Tristan arrived at Stanford in 2008, and quickly took in the thriving ecosystem of Silicon Valley that surrounded him. “I was twenty-four and I saw other twenty-four-year-olds not only making millions of dollars but fundamentally changing the world. And I thought, Wow. Why didn’t I know about this place?”
Tristan quickly became not just a student of business but a student of every technological shift taking place around him. He wasn’t what you’d call a geek, but he did geek out over new ideas. And he started seriously geeking out over Twitter, back when the social media platform had a relatively cozy community of five hundred thousand monthly users. Tristan was one of its more active members, but his classmates? “They just didn’t get it,” Tristan said. That is, until a fateful incident with the rapper MC Hammer.
“I was in accounting class, and I remember MC Hammer was supposed to speak on campus,” Tristan explains. “And there was this commotion going on—people wondering if he was actually going to do it. I opened up Twitter, and I just asked MC Hammer, ‘Are you coming?’
“Thirty seconds later he replied back, and I turned around to my fellow classmates, and said, ‘Yes, he’s coming. See?’” Getting a personal reply from a multi-platinum artist? It built Tristan’s confidence in his ability to spot a trend. “At that point, I realized how important Twitter’s part in the innovations within communication were. And it was my first understanding of the way seemingly bad ideas can actually be a good idea. Because everyone else around the table was like, ‘Why are you on Twitter? What’s the point of this thing? I don’t care about what you’re eating for breakfast.’ And that showed me that there was something there that I had to dive into,” Tristan says.
Tristan wasn’t just predicting the power of social media. He was learning a crucial early lesson in trusting his instinct. He has a knack for seeing the open space. Where other people saw “No,” Tristan saw “YES.” And the earlier you can predict a “Yes” in a field of “Nos,” the bigger your opportunity. For Tristan, he wasn’t just an early Twitter user—he wanted to help build the company. So he started cold calling, searching for the closest connection to the company he could find. “I emailed twenty different folks who I knew were either one or two degrees separated from the company. The last person I emailed was David Hornik, because he was a professor at Stanford, and also a partner at August Capital.”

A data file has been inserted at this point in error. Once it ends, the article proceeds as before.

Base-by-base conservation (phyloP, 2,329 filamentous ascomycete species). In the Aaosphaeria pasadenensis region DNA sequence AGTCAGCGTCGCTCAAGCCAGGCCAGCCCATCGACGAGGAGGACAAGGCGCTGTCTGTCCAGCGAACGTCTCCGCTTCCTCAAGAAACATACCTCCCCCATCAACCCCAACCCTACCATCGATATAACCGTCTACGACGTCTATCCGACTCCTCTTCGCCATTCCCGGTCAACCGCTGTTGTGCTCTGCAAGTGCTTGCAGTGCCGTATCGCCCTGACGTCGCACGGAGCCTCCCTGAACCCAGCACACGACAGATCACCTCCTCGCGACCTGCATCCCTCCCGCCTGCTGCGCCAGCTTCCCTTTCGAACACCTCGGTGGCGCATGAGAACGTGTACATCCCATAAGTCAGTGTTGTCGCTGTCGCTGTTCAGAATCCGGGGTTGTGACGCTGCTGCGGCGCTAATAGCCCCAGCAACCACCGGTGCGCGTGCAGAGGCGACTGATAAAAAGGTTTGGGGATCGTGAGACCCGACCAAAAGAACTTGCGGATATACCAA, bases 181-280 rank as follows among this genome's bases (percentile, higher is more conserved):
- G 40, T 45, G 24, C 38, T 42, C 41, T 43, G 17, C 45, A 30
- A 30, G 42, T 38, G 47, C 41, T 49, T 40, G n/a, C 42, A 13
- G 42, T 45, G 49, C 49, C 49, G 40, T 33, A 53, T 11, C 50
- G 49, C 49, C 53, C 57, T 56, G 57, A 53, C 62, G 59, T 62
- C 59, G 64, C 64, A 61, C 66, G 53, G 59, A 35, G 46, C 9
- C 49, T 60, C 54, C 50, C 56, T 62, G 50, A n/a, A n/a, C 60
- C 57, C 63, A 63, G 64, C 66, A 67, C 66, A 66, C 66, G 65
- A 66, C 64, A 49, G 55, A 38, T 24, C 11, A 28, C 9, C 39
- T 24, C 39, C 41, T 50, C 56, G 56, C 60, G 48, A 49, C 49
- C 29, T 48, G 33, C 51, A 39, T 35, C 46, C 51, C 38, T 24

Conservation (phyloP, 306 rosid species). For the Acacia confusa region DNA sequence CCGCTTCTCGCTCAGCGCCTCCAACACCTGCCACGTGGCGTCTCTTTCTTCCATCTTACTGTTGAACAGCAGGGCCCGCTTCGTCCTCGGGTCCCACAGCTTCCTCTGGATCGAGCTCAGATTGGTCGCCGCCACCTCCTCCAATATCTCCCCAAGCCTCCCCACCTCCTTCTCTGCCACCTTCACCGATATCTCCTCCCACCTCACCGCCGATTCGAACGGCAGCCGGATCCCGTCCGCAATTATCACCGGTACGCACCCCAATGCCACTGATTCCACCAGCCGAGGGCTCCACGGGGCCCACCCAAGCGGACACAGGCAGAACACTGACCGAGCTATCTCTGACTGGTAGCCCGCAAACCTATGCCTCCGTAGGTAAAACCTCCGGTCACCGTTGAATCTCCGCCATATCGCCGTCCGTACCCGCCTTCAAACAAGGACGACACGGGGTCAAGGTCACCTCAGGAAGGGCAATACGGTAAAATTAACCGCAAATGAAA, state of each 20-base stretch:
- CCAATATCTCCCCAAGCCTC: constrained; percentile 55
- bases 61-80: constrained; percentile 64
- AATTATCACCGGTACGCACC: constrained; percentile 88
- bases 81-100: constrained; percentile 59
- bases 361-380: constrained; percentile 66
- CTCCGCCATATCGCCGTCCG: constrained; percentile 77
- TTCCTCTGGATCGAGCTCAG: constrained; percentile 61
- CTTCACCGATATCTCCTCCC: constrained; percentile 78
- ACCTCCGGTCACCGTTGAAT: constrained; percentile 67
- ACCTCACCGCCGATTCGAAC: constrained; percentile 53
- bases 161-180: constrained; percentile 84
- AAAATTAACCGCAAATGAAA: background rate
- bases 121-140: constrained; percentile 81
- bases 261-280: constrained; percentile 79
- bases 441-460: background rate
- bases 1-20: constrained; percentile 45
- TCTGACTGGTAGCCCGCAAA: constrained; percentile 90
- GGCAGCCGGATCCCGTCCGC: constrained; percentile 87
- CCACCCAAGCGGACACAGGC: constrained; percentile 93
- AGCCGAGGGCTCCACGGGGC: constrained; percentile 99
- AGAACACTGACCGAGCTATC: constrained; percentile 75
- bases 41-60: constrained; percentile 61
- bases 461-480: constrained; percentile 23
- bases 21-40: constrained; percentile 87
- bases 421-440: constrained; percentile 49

It turns out that David was an old friend of Twitter’s first CEO, Ev Williams. And two days after meeting David in his office, Tristan received an email from Ev, offering him an internship. Remember, this is 2008, and the size of Twitter’s workforce at the time? Twenty employees, total. Tristan spotted the company’s potential not just ahead of his classmates but ahead of the market.
Shortly after his Twitter internship ended, Tristan started his next email campaign, bombarding the founders of a fledgling startup called Foursquare. And again, the CEO, Dennis Crowley, responded.
“I emailed them eight times. The eighth time, Dennis sent me an email—I’ll never forget, this is verbatim—he said, ‘Tristan, you know what? I just may take you up on some of this. Are you ever in New York? Dennis.’ That’s it. I was in LA at the time, and I was sitting on the couch with my wife, and I said, ‘How should I reply to this guy?’ Ten minutes later, I sent him an email and I said, ‘Actually, I was planning on being in New York tomorrow.’ I booked my flight that night, flew out the following morning, hung out with them for a week, and a month later I was running business development for the company.”
The lesson here is not just Tristan’s persistence but his prescience. Some people get lucky, and board a rocket ship by chance. But two rocket ships? That’s no coincidence. That’s a sign you can spot an undervalued idea ahead of your peers. It’s like this spidey sense that just keeps tingling. Tristan has a knack for seeing white space. He says “Yes” when the world is still saying a resounding “No.”
Tristan Walker is now the founder and CEO of Walker & Company, whose flagship product is the Bevel, a single-blade razor designed for coarse or curly hair and whose company is dedicated to designing health and beauty products for people of color